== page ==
“Spring without Monsanto” is the slogan of a new campaign launched last week, in time for the turn of spring, in Malvinas Argentinas, a municipality in the province of Córdoba.
Last Thursday, environmental activists and residents of this municipality ran a big event, inviting artists, scientists, and human rights organisations to a stop on route 88, where Monsanto, a global agricultural corporation specialising in genetically modified (GM) crops, is building Latin America’s biggest seed plant.
The event brought over 2,000 people together, with participants from the provinces of Córdoba and Buenos Aires, as well as visitors from other countries, such as Colombia and Brazil.
As the festival organisers were afraid of possible obstacles by the provincial government and Monsanto itself, they set up an encampment at the company’s entrance on Wednesday night to ensure the event would take place as planned. Since then, the encampment has remained in place, expanding into a “selective roadblock.”
Celina Molina, from the organisation ‘Malvinas Assembly Fights for Life’ told The Indy: “Our objective was to make the fight against Monsanto visible, to demand enforcement of the [environmental] law, scientific studies, and a public audience.”
The rapid expansion of Argentina’s agricultural sector – particularly the soy industry – has created tensions along the agricultural frontier, with disputes over territory, particularly in northern Argentina, resulting in violence and repression of peasant farmers and indigenous communities.
The controversial decision to build Monsanto’s plant in Malvinas Argentinas came just a few days after an unprecedented trial on the excessive use of agrochemicals that took place in August 2012 in Ituzaingó Anexo, also in the province of Córdoba. After a decade of legal struggles, a group of mothers convinced that excessive use of chemicals on nearby soy fields was behind high levels of disease and deformations in the town, received vindication in a court ruling that condemned two agricultural workers to a three-year suspended sentence for contamination.
However, in the same month as the historic verdict was delivered, the national government also approved the use of new GM seeds, including new soybean and corn varieties, the latter of which will be “conditioned” in the plant in Malvinas Argentinas, due to be inaugurated in 2014.
Monsanto denies any risks of contamination, claiming that it promotes “sustainable agriculture”. However, social media campaigns like Millones contra Monsanto (Millions against Monsanto) and Fuera Monsanto (Go away Monsanto) have emerged in Argentina, gathering thousands of volunteers who organise regular marches, conferences, and seminars, spreading information on agrochemicals around the country. The anti-Monsanto movement has received a lot of support from other environmental movements, like anti-fracking, anti-mining, and others.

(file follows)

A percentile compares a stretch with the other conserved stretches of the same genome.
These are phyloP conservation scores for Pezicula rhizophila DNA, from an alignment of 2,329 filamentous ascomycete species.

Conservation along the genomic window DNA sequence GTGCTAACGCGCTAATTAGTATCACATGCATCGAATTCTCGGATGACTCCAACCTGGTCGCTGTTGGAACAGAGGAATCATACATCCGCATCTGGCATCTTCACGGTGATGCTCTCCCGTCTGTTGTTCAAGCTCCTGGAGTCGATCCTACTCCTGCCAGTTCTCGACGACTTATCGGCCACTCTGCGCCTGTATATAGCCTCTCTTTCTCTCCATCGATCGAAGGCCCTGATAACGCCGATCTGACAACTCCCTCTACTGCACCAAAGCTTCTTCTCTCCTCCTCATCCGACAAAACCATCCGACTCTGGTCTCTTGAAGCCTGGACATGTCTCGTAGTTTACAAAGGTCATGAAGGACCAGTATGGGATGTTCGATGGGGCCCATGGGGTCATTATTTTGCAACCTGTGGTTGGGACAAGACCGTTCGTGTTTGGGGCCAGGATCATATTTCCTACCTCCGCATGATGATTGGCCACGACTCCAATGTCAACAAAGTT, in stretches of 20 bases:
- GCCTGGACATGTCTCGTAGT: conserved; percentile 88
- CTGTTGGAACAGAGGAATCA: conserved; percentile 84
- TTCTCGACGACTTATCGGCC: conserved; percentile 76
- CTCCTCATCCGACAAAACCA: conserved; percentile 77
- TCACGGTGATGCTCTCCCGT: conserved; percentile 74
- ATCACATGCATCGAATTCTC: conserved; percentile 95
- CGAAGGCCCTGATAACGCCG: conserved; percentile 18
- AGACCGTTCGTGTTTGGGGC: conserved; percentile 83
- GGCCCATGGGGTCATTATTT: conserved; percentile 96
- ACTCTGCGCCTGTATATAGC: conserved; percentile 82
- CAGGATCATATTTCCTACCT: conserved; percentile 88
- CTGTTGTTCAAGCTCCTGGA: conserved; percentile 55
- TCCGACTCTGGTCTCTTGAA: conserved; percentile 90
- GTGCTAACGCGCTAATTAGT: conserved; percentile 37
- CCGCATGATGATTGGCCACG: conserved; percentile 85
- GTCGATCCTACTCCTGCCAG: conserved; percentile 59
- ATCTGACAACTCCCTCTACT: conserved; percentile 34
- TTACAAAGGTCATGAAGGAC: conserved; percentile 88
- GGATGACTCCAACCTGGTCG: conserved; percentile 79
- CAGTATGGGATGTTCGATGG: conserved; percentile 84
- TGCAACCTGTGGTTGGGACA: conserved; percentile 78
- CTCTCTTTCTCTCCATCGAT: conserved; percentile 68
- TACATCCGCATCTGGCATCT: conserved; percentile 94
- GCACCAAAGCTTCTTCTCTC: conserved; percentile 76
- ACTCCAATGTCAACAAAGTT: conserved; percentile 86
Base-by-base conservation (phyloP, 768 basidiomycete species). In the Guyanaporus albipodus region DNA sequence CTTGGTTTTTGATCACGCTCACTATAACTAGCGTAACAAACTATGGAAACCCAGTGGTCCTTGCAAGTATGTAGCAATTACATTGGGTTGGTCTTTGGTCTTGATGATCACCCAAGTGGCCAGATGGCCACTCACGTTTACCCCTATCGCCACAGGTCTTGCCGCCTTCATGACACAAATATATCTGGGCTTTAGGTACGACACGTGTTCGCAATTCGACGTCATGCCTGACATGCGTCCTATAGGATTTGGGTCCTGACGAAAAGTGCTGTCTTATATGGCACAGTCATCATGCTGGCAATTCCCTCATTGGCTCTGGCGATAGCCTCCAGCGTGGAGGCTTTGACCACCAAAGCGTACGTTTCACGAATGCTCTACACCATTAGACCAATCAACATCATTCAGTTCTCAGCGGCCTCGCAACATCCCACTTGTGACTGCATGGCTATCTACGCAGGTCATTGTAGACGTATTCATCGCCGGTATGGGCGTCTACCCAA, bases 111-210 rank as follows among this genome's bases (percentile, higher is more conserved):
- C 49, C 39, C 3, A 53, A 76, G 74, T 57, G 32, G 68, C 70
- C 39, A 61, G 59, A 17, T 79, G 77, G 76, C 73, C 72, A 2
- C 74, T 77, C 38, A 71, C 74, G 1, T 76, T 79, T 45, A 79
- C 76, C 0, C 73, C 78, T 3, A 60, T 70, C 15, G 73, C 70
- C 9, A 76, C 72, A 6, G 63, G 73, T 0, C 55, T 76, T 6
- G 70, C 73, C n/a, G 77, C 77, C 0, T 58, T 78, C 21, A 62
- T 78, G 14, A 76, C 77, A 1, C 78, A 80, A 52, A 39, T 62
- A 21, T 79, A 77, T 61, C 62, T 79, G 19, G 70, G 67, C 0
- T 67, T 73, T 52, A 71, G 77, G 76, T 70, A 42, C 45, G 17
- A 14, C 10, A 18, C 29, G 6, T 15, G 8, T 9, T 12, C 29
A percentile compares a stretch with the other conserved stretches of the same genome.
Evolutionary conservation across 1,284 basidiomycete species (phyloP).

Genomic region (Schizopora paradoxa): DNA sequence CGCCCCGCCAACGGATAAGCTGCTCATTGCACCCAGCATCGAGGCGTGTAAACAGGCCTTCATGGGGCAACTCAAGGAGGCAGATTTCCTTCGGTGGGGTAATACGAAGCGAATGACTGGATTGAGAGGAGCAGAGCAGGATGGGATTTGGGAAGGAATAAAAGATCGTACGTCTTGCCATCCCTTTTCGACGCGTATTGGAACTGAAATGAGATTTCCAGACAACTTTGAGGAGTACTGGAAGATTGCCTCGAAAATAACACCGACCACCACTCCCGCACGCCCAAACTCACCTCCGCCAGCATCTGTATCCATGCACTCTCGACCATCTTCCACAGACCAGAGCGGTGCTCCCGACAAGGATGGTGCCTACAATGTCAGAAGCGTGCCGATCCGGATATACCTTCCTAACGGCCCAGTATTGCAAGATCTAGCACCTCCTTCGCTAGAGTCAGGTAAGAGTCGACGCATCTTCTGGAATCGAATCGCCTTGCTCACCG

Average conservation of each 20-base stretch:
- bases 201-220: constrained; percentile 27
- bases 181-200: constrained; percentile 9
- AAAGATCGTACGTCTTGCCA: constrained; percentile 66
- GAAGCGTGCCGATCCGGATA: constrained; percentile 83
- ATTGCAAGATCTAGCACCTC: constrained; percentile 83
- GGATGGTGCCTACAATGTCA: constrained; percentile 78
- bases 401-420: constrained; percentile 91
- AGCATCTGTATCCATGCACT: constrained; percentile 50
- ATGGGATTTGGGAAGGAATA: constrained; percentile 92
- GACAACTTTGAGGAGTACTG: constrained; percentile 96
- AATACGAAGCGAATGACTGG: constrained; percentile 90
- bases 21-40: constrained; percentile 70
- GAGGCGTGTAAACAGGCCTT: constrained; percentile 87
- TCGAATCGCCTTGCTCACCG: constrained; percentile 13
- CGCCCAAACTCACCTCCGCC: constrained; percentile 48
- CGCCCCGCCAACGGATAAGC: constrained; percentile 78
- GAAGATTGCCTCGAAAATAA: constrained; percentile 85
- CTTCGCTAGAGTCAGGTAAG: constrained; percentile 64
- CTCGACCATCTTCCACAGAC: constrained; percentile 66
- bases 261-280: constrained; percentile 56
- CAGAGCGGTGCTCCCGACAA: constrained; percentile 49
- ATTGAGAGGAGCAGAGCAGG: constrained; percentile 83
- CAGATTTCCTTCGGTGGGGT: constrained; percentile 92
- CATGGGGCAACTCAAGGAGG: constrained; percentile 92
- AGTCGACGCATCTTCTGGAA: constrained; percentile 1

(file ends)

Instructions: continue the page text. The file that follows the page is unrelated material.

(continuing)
Molina lives in Malvinas Argentinas and is very concerned about the current situation: “We are not given these basic rights and no one can guarantee there will be no impact on our health”. She and other protesters are demanding that a referendum is held to give local residents the chance to make their own decision on the new plant.
She says she doesn’t like to use the word “roadblock” to describe the current protest, opting instead for “selective manifestation” as the idea is to limit further progress on construction works without harming the workers. “We let workers pass as we understand they need this job to feed their families”, continues Molina and adds: “This measure is very strong, but we’ve already done everything we could by informing the local population about the risks and filing the lawsuits against Monsanto.”
So far, protesters say neither the government or Monsanto have offered dialogue. “We knew it would be hard,” Molina confesses. “We were not used to this struggle, and we basically didn’t know anything about Monsanto.”
The assembly says they ran a survey among local residents some time ago and determined that over 60% were against Monsanto’s presence in the vicinity. “Unfortunately, only 5% take to the streets,” Molina adds.
Those that are there say the ‘selective roadblock’ doesn’t have an end date, with volunteers planning to “keep up the fight” until their demands are met. All updates and information about the protest and further events can be found on two Facebook pages, here and here.